Kimberly Process (KP) comprising 71 nations, civil society and the diamond industry, has made much progress towards the eradication of conflict diamonds. This was revealed during their annual meeting, which ended in Gaborone on Thursday last week.
According to the press release, several very contentious issues confronted the Kimberly Process meeting. In October, a report to the United Nations Security Council reported that conflict diamonds were leaking out of Cote d’Ivoire through Ghana.
As a result of this, the plenary concluded that there might be credible indications that Ghana had not complied with its KP obligations. And the solution? The Plenary approved a plan to help Ghana strengthen its internal diamond controls or face a possible lose of its KP status. Detailed conditions for Ghana’s continuation in the KPCS were established, with a tight time frame. Ghana was also offered assistance in providing technical expertise aimed at improving the country’s diamond controls. A review mission would be sent to Ghana in three months to verify compliances.
Partnership Africa Canada presented a report demonstrating that, for more than a year, 100% of Venezuela’s diamond production had been smuggled out of the country. To solve this, a KP review mission will be sent to Venezuela to engage the government on its apparent lack of control over its industry.
A three-year self-managed review of the Kimberly Process Certification Scheme (KPCS) had failed to deal with several contentious issues, including effective and credible government oversight on the diamond industry, KPCS funding requirements and statistical transparency. The plenary, therefore, endorsed the concept of transparency in statistical reporting by approving the immediate release of KP summary data on trade and production, by volume, value and certificate counts for 2004 and 2005 data.
In addition it was agreed that the KP would continue to cooperate and liaise with the United Nations and other organizations and initiatives, such as Extractive Industries Transparency Initiative, the Diamond Development Initiative and international and local NGOs, to address the governance, regulatory, social and development issues facing countries with artesianal diamond mining and then develop closer partnerships with the communities affected and civil society at the local level.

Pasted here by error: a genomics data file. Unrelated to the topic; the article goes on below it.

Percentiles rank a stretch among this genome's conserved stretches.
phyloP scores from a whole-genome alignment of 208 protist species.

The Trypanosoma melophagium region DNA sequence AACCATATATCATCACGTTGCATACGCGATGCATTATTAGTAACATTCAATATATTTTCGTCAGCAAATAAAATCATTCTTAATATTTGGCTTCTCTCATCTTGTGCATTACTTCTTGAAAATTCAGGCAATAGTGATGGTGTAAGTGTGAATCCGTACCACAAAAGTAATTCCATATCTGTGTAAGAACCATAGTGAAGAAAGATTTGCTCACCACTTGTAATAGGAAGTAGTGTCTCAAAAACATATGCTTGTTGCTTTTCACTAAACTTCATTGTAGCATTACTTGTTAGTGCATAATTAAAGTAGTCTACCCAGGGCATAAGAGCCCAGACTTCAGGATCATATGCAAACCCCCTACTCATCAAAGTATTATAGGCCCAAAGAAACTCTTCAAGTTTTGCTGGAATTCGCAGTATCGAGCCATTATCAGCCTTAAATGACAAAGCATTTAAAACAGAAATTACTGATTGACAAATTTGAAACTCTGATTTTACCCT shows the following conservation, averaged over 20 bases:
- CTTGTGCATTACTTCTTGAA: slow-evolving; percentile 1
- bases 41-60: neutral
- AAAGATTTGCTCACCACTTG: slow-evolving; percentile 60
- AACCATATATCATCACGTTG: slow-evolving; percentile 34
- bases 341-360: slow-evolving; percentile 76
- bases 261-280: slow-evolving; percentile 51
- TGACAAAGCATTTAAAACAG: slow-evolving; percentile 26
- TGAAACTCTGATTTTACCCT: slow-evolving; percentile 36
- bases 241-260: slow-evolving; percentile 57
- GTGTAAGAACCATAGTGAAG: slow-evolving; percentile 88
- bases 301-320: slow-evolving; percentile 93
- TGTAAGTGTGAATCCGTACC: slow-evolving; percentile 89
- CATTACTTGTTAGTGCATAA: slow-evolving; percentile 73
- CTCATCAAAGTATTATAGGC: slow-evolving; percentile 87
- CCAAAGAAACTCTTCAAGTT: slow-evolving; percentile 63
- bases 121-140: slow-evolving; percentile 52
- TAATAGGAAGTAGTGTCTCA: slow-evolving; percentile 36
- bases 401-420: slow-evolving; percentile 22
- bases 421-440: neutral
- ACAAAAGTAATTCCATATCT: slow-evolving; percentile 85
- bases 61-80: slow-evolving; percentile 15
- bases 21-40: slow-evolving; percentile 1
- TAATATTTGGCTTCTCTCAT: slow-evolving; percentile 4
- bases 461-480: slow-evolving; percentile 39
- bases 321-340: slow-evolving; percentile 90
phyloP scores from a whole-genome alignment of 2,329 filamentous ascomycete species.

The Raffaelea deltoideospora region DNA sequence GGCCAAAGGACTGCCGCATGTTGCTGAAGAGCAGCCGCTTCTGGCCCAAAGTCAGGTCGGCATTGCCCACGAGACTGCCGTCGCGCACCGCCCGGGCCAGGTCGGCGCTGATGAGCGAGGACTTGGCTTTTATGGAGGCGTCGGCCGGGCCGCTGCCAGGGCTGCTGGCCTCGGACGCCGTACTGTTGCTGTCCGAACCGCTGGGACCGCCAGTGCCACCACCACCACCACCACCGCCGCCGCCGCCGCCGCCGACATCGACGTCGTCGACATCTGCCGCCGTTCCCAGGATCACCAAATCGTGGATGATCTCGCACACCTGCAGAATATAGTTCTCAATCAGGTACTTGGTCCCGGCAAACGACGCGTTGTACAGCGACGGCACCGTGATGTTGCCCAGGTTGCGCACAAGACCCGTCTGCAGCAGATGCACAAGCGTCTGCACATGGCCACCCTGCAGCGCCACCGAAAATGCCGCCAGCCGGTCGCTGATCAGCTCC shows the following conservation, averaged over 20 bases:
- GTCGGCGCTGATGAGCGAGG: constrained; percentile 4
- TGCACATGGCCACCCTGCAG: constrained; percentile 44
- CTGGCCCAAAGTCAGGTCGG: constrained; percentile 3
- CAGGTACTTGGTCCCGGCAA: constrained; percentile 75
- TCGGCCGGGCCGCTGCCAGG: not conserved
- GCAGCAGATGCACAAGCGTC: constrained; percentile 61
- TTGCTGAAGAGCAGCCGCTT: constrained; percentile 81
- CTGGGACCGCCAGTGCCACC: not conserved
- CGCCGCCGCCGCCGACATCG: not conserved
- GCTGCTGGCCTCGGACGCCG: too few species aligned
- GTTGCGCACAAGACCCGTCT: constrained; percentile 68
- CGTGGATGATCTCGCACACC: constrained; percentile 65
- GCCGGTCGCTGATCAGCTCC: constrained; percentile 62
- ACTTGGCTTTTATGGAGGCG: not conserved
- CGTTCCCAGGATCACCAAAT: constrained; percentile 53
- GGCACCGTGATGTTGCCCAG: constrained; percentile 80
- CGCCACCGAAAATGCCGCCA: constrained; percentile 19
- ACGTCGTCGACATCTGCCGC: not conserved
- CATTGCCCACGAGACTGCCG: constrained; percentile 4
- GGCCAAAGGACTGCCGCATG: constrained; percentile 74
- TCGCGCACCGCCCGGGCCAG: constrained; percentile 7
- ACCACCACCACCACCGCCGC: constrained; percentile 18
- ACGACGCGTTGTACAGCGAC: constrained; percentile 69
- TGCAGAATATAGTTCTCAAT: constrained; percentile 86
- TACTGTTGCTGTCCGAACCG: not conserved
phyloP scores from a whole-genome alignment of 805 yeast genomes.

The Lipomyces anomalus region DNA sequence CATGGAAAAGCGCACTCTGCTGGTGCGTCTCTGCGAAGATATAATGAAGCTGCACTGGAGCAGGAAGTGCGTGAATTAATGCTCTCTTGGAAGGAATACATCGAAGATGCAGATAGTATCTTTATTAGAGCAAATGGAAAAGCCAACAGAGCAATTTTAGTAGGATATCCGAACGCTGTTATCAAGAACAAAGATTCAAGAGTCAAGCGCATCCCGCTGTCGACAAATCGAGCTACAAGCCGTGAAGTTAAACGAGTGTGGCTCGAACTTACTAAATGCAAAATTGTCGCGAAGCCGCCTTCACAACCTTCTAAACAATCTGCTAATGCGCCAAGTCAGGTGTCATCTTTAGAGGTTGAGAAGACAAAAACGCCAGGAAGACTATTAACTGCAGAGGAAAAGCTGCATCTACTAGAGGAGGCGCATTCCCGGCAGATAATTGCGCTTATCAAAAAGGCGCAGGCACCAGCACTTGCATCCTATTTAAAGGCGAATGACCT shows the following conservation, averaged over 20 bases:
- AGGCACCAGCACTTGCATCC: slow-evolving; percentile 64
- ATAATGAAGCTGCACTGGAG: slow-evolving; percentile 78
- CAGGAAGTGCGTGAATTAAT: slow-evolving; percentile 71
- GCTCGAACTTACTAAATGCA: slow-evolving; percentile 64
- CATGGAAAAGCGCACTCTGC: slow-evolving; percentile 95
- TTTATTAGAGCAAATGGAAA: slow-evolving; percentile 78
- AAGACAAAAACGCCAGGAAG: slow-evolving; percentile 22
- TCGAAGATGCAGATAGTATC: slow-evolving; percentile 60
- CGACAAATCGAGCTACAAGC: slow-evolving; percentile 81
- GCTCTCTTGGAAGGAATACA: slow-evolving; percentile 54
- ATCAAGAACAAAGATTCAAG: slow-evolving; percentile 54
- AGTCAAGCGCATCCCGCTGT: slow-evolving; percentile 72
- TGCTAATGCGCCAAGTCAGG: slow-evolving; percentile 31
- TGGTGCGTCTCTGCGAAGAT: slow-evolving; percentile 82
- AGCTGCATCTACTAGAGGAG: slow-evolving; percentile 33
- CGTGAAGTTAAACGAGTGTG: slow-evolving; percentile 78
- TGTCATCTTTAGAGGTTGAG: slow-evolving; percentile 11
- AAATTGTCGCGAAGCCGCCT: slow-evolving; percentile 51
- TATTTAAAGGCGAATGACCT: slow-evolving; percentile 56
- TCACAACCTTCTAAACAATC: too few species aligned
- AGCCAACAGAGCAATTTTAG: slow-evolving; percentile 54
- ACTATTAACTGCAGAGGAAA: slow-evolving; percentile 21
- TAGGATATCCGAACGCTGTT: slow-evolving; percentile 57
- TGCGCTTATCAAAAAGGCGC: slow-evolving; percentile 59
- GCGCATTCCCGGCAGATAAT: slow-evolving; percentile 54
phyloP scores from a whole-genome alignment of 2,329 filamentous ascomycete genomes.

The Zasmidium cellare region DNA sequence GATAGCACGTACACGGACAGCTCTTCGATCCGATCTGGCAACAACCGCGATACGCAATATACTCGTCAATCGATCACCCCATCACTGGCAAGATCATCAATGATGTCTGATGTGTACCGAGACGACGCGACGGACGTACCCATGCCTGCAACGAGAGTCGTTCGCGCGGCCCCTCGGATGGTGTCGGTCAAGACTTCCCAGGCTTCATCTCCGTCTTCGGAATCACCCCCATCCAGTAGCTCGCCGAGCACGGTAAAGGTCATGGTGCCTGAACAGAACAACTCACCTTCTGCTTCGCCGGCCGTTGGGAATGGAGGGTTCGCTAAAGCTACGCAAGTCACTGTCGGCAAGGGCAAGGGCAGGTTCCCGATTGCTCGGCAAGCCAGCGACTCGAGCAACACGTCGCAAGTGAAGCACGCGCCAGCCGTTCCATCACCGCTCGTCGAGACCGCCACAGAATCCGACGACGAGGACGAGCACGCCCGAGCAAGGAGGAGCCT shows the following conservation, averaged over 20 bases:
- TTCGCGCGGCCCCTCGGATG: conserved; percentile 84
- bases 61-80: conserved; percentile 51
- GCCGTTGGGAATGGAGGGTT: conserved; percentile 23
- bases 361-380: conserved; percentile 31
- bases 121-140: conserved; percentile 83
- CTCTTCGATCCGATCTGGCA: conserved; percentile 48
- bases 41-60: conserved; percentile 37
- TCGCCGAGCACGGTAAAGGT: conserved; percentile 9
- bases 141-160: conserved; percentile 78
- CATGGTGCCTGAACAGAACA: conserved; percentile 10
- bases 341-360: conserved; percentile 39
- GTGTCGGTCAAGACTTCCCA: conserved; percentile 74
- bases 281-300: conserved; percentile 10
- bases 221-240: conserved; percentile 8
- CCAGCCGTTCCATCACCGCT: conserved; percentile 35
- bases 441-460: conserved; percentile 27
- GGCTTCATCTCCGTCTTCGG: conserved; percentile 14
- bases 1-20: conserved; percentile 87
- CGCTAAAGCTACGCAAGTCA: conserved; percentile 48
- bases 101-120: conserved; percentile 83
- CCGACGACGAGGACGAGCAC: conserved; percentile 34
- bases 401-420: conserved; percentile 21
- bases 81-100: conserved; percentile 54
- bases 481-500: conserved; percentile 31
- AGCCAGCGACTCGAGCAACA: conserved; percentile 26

Responding to calls from participants, civil society and from the World Diamond Council (WDC), the plenary agreed on stronger internal control standards for participants which produce, trade, cut and polish diamonds. According to the final communiqu├®, these measures offer clearer guidance on implementing effective controls from mine to export and include stronger government oversight of the diamond industry, including spot checks of industry compliance. It was agreed in this plenary that all exports of rough diamonds had to be accompanied by valid Kimberly Process certificates issued by participants, guaranteeing that the diamonds were conflict free.
The Plenary in Botswana not only ensured the effectiveness and credibility of the KP, but also recognized the importance of working with initiatives by industry and NGOs on the economic, social, environmental and development needs of informal mining sector. This is taken as a further example of the positive results that come from a successful coalition of governments, civil society and industry to deal with pressing problems of public concern.
“All this issues were addressed in a constructive manner, and we have been pleasantly surprised at the willingness of participants to deal with the issues quickly, fairly and effectively,” said Partnership Africa Canada’s Ian Smille, who delivered gloomy opening remarks to the meeting.
Considering the challenges that KP faced before the plenary, the Chairman of the World Diamond Council, Eli Izhakoff, said the process achieved in Botswana delighted them.
“Much credit must go to Botswana’s excellent leadership of a watershed in the history of the KP.
All the industry’s demands have been met and this demonstrates the determination of Participant governments to ensure that the Process has credibility and the resolve to rise to the challenges of the future,” said Izhakoff.
Karel Kovanda, on assuming the Chair of the KP on behalf of the European Commission, said, “The nature of our disagreements is such that the KP emerges from them stronger. The nature of the points of agreement is unparalleled, and thanks to them, we are changing the world.”